Building employee loyalty: Developing a “career management” reflex

Barely 25 years ago, companies dictated their employees’ careers. When employees were loyal, they were well rewarded! Nowadays, the young people coming onto the job market flitter from one job to the next like bees in search of precious nectar: their dream job. The new generation of grads seeks accomplishment, challenge and recognition. To manage and develop the loyalty of these ambitious types, think “career management and transition.” Interview with Sandra Boyd, principal at Knightsbridge Human Capital Solutions in Toronto.

Career management issues

The first challenge for companies is to hang onto their employees. You want to prevent ambitious employees from straying over to the competition the second they get a slightly better offer. It is therefore vital to secure the loyalty of these key corporate resources, which is where career management comes in. This management technique is relatively new and has revolutionized human resources thinking. Nowadays, considering the career of employees means showing that you are attentive and ready to help them develop a career path. This doesn’t mean you want to get rid of them, but rather that you have their interests at heart.

More specifically, what does career management involve?

In our agency, we coach managers to help their employees be engaged and view their career over the long term. The final message that managers will convey to their teams can be summarized in a few points:

  • Adopt a careerist attitude; share your ambitions for the future with your employer.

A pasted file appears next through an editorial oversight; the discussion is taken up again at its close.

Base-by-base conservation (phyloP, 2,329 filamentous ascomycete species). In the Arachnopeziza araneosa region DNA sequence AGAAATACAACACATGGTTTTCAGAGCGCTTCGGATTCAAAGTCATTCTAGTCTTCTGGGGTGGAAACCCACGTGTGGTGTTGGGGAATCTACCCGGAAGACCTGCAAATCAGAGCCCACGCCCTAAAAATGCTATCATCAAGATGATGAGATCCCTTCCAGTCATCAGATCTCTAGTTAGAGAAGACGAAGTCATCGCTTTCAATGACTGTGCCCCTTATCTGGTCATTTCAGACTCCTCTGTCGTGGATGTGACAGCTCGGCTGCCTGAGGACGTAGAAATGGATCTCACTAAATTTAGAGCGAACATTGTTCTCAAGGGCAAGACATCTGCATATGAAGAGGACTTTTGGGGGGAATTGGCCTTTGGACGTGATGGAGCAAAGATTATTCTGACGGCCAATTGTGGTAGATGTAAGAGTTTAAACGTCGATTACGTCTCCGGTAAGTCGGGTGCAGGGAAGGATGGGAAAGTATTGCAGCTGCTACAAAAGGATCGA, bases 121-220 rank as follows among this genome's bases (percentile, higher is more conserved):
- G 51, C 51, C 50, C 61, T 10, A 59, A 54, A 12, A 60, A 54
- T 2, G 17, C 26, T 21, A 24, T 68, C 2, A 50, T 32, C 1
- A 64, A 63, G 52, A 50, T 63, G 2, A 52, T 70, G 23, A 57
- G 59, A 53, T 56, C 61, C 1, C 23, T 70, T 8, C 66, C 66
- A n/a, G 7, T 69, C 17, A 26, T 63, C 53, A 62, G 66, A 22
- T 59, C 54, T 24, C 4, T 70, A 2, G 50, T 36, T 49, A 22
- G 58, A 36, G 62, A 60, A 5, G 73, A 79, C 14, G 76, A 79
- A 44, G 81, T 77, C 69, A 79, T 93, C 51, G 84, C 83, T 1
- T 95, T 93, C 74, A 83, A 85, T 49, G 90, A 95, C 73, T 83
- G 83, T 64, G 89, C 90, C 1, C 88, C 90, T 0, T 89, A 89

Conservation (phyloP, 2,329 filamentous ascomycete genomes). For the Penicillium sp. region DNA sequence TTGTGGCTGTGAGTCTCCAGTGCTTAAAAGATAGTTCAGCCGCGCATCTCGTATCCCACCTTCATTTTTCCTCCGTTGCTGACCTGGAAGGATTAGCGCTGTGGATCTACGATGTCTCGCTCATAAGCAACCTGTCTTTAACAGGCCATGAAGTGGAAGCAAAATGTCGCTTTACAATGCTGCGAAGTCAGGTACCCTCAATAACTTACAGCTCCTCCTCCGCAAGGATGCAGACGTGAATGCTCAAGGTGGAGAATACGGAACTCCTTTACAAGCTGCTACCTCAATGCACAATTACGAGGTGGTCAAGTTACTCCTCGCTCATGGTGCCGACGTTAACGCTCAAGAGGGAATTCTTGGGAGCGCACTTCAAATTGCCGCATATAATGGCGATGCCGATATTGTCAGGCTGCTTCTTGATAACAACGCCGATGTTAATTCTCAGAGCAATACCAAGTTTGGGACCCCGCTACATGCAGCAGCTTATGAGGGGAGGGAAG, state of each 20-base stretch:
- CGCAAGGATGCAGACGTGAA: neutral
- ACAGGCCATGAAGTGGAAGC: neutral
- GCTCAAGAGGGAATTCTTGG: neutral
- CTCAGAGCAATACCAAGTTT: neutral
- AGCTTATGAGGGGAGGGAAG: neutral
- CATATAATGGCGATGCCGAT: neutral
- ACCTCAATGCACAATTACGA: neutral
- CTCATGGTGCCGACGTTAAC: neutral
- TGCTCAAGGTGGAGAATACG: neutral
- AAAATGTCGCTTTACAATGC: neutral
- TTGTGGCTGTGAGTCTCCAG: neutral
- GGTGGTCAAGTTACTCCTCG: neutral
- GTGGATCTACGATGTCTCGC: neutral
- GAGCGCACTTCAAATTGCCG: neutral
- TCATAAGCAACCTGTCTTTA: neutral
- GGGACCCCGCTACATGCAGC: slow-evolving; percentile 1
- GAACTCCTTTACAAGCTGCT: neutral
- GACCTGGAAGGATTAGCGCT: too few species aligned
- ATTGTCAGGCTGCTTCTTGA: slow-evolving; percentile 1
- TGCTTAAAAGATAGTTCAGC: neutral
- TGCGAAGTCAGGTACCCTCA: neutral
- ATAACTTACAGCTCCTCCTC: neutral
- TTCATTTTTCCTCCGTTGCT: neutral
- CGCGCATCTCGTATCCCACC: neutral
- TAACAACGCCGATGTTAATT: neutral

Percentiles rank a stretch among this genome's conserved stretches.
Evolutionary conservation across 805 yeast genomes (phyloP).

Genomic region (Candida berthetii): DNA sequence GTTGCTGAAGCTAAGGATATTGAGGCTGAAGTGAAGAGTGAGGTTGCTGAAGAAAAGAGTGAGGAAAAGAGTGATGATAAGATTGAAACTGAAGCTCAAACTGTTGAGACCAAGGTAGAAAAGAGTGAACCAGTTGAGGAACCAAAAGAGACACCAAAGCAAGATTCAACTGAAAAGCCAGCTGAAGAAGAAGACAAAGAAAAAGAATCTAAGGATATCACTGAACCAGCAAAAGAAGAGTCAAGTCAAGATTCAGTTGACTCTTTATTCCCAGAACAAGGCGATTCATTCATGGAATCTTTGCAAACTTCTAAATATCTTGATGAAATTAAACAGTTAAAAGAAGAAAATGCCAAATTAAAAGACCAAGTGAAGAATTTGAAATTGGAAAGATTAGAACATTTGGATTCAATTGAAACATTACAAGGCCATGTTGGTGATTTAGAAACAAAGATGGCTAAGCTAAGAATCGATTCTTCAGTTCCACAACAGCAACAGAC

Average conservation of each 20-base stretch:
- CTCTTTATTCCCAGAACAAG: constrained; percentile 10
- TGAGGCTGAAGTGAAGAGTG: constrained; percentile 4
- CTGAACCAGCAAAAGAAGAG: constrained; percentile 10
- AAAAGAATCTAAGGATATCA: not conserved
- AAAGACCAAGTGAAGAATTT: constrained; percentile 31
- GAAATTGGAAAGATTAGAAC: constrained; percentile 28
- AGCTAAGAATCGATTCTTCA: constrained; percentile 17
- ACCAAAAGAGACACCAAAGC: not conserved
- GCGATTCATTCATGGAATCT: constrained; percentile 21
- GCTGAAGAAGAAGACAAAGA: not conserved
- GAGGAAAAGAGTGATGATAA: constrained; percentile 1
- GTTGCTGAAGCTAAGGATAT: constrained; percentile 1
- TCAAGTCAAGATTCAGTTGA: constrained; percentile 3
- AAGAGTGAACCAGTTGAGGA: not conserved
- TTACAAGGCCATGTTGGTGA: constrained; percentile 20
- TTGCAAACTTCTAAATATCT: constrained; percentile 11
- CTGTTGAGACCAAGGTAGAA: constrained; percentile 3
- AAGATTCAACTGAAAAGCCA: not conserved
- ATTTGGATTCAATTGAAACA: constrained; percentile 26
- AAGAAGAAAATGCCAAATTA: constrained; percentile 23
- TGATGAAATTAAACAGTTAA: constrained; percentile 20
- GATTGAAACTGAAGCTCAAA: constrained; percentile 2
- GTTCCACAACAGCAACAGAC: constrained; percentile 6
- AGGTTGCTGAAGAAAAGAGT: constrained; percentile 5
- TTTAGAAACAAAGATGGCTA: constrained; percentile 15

• Stay up to date with market developments in order to position yourself as a key resource.
  • Set your performance objectives above your employer’s expectations; give yourself personal challenges.
  • Network continually to be aware of all the opportunities around you.

How is it in companies’ interest to have employees network?

Networks are not necessarily seen as a way to find a more suitable employer and change jobs. It’s just the opposite—employees who cultivate their network are more involved in what they do. They draw satisfaction from their professional relations and ultimately put in more effort for the company. Keep in mind that new management is based on the individual and not on the group. The generation arriving on the job market is more egocentric, so you have to provide ways for them to achieve as individuals and not just within a team. Your job is to craft roles for your employees such that they are engaged in their work and are personally fulfilled. This is done by giving them responsibilities as soon as they are hired, but also by varying their tasks to prevent boredom! Having them get out and network is part of these engaging and motivating tasks.

Which companies are implementing career management?

All kinds of companies, from small communications firms to large, advanced technology companies. It’s true that new technology, computer, telecommunications and media firms are more open to these new forms of management. Traditional companies, which are more patriarchal, with a more rigid hierarchy, tend to have difficulty accepting these methods.

Career management also includes the notion of career transition. More companies are setting up this type of program. We regularly see employees when there are organizational restructurings or company mergers. Our goal is to advise them on how to take charge of their career after a layoff, or how to work with new bosses, for example.

Do you think that career management is a fad?

No, this management method has staying power, because it is perfectly tailored to the new generation coming onto the job market. There’s a lot of talk about Generation Y and its high expectations turning the workplace upside down, which also means intergenerational conflicts in companies. Managers therefore need tools more than ever! But while career management provides modern solutions, changing attitudes can take a while.

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